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Kien Johnson-Dye and Liam Wilson

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A child protests SB4 during the International Worker’s Day protest outside Gov. Abbott’s office. Photo by Diego Guttierrez.

A child protests SB4 during the International Worker’s Day protest outside Gov. Abbott’s office. Photo by Diego Guttierrez.

Gov. Abbott’s signature makes SB4 the law in Texas

On May 1, inside the Texas State Insurance Building, 24 immigration activists were arrested after staging a sit-in next to Gov. Abbott’s office. Among the 24 arrested were Rev. Jim Rigby of St. Andrew’s Presbyterian Church and council member Gregorio Casar of District 4. The sit-in was staged in response to Abbott’s signing of Senate Bill 4, which would cut off funding to sanctuary cities and require punishments such as steep fines or even jail time for Texas officials who failed to follow state and federal immigration laws.

May Day activists cheer Rev. Jim Rigby of St. Andrews Church after state troopers released him. Photo by Diego Guttierrez.

May Day activists cheer Rev. Jim Rigby of St. Andrews Church after state troopers released him. Photo by Diego Guttierrez.

All throughout the state of Texas, both liberal and conservative activists have fought for the immigration policies they believe to be correct. When the Texas government introduced SB4, it sparked outrage between immigration activists and Democrats in the Texas legislature.

The bill would not only directly affect immigration policies

within the state of Texas, but it could establish a national standard on undocumented immigration. Like Gov. Abbott, President Trump has pledged to be harder on undocumented immigration.
Rev. Rigby, a pastor at St. Andrew’s Presbyterian Church and one of the 24 arrested during the May 1 sit-in, had a clear message to the targets of SB 4.

“We have a message for our undocumented neighbors here in Austin: we love you and want you here,” Rigby said. “We would rather suffer by your side than be guilty bystanders to the cruel and undemocratic tyranny of this administration. … We cannot stop them from gerrymandering and abusing our city, but we will not let them divide us spiritually.”

In the past, Rigby has stated that he has feared the potential role of law enforcement in immigration policy.UT students make signs at the Capitol on April 26. SB4 was passed the next morning. Photo by J. R. Cardenas.
“Especially in Austin, all these different cultures unite together in this small city and try to fight a governor who doesn’t want to listen to them,” said Matthew Salgado, a McCallum freshman. “They gather here because Austin is one of the only spots in Texas that welcomes [progressive] culture and ideals. We [Austin] see a lot of Hispanic migrants, and some of them are not here legally.”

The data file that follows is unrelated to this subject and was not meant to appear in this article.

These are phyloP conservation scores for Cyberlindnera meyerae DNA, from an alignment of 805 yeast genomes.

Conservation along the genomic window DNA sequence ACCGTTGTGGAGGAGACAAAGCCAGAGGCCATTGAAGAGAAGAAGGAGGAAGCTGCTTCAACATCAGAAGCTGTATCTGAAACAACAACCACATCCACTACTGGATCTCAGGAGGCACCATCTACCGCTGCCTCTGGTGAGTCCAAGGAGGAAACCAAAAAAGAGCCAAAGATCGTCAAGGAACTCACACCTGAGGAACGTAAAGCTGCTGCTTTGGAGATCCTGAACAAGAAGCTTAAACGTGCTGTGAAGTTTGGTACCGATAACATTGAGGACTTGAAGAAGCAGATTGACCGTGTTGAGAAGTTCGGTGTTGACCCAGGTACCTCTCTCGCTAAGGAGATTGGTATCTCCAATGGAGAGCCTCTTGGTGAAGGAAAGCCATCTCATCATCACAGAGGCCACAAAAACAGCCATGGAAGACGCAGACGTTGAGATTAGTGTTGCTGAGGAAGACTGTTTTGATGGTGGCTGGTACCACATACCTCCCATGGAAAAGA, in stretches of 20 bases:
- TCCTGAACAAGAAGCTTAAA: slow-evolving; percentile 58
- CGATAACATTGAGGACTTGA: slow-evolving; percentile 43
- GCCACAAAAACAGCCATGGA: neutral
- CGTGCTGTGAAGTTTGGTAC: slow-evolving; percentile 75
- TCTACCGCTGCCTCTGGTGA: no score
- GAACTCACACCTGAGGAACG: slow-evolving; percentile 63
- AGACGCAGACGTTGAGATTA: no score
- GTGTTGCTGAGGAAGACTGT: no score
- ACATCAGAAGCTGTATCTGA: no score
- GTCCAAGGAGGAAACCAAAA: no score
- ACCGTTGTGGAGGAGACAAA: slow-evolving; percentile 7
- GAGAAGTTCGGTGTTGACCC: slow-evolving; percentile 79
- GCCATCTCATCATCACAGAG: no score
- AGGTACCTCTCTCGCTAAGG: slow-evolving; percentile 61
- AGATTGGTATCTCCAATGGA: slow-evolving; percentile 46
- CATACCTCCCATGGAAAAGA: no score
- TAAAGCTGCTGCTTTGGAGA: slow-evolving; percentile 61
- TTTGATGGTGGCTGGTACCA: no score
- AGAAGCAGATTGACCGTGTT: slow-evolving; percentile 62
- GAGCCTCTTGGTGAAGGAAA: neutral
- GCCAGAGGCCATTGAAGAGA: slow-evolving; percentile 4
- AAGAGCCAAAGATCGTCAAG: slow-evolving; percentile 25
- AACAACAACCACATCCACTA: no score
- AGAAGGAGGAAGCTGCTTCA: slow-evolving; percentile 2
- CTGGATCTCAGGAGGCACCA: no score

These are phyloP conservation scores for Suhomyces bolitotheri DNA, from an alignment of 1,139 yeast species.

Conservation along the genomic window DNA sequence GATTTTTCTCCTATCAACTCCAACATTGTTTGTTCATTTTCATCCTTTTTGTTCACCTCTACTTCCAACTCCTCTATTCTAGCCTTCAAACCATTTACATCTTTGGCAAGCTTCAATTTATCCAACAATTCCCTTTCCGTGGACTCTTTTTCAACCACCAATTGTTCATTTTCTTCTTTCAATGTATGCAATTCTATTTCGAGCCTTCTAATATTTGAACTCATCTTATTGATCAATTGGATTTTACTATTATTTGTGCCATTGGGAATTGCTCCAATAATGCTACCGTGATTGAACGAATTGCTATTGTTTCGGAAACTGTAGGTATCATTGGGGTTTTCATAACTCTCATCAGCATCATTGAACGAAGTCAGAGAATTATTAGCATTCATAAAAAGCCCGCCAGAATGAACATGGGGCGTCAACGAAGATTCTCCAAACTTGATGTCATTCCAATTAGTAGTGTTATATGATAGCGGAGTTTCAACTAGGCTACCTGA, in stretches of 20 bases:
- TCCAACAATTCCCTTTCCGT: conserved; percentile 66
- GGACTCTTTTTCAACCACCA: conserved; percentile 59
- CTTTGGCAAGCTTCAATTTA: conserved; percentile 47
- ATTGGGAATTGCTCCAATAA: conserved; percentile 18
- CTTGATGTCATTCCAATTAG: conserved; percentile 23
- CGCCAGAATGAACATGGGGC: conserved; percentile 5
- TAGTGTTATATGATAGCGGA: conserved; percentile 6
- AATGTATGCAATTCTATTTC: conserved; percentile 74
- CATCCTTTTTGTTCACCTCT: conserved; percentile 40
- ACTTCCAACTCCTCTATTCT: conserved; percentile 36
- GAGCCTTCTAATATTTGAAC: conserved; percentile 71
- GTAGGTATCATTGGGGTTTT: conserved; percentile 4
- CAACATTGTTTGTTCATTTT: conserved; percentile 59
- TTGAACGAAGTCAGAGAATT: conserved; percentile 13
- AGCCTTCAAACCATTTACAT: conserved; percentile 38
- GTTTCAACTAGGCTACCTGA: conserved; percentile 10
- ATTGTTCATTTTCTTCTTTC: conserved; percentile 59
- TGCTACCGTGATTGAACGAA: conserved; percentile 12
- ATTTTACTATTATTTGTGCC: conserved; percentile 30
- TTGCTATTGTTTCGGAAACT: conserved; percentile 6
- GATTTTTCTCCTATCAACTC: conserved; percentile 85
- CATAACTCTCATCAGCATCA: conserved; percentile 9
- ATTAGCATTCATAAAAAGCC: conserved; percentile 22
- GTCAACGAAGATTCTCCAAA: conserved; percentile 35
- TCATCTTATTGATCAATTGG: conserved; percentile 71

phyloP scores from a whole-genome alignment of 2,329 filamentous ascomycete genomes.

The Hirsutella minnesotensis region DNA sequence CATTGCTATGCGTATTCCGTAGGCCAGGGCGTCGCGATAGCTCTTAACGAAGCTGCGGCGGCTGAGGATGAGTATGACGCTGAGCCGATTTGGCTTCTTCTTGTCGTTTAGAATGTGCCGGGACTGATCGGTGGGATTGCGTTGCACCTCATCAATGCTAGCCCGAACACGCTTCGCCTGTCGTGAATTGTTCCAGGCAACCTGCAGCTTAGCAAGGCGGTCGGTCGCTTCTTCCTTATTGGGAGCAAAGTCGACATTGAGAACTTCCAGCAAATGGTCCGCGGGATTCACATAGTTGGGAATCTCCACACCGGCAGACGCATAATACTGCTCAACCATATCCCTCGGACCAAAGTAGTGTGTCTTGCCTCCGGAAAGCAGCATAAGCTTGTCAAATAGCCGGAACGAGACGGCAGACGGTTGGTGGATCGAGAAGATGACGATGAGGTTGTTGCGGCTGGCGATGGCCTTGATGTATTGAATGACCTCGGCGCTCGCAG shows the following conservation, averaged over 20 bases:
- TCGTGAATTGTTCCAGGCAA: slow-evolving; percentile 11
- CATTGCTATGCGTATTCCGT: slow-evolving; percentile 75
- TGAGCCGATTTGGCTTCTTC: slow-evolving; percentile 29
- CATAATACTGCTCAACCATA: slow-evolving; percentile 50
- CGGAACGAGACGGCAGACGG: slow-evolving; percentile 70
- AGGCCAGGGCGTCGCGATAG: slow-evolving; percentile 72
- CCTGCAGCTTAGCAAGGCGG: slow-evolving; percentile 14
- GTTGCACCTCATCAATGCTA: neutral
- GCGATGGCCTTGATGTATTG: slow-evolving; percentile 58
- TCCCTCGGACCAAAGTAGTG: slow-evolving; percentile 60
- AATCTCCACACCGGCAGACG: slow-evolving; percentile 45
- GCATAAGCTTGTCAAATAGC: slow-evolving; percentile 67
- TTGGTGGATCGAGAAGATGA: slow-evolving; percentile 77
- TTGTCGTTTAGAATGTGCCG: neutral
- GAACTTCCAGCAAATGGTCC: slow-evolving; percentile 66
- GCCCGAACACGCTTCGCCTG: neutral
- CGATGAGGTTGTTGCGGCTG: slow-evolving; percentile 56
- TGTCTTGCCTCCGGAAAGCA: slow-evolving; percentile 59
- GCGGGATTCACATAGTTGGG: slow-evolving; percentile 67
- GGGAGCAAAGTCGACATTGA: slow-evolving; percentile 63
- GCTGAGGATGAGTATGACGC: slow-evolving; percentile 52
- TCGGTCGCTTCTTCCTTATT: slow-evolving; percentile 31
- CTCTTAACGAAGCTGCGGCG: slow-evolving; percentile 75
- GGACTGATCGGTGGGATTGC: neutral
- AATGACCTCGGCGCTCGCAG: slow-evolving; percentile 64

UT students make signs at the Capitol on April 26. SB4 was passed the next morning. Photo by J. R. Cardenas.

 

Critics of SB4 contend that the bill is too strict and that it authorizes immigration enforcement to split apart innocent families and infringes on the privacy of otherwise law-abiding undocumented persons who contribute to the state and national economy.

Supporters of the bill point out that undocumented persons have already broken one of the most basic U.S. laws by crossing our border without permission; the punishment they say should fit the crime.
While McCallum social studies teacher Greg Anderson did not express a stance on SB4, he did have an opinion on the importance of following existing laws.

“We, as a nation, have laws for a reason,” Anderson said. “I’m not saying that there are not discriminatory or morally wrong laws, but that doesn’t change the fact that we still have laws. If somebody finds a law unfair, they should change that law by voting those who support that law out of office. Austin will lose this battle against the governor. This does not necessarily mean that he [Abbott] is right, but if the majority of Texas’ citizens voted for him to enact the policies he ran on, he is going to enact those policies. The [current] political minority will have to work to elect someone else if they want to enact their agenda.”
The fight over the issues contained in the bill is far from over, and the Texas officials will still face controversial decisions regarding this issue.

SB 4 goes into law in September.

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Standing up by sitting down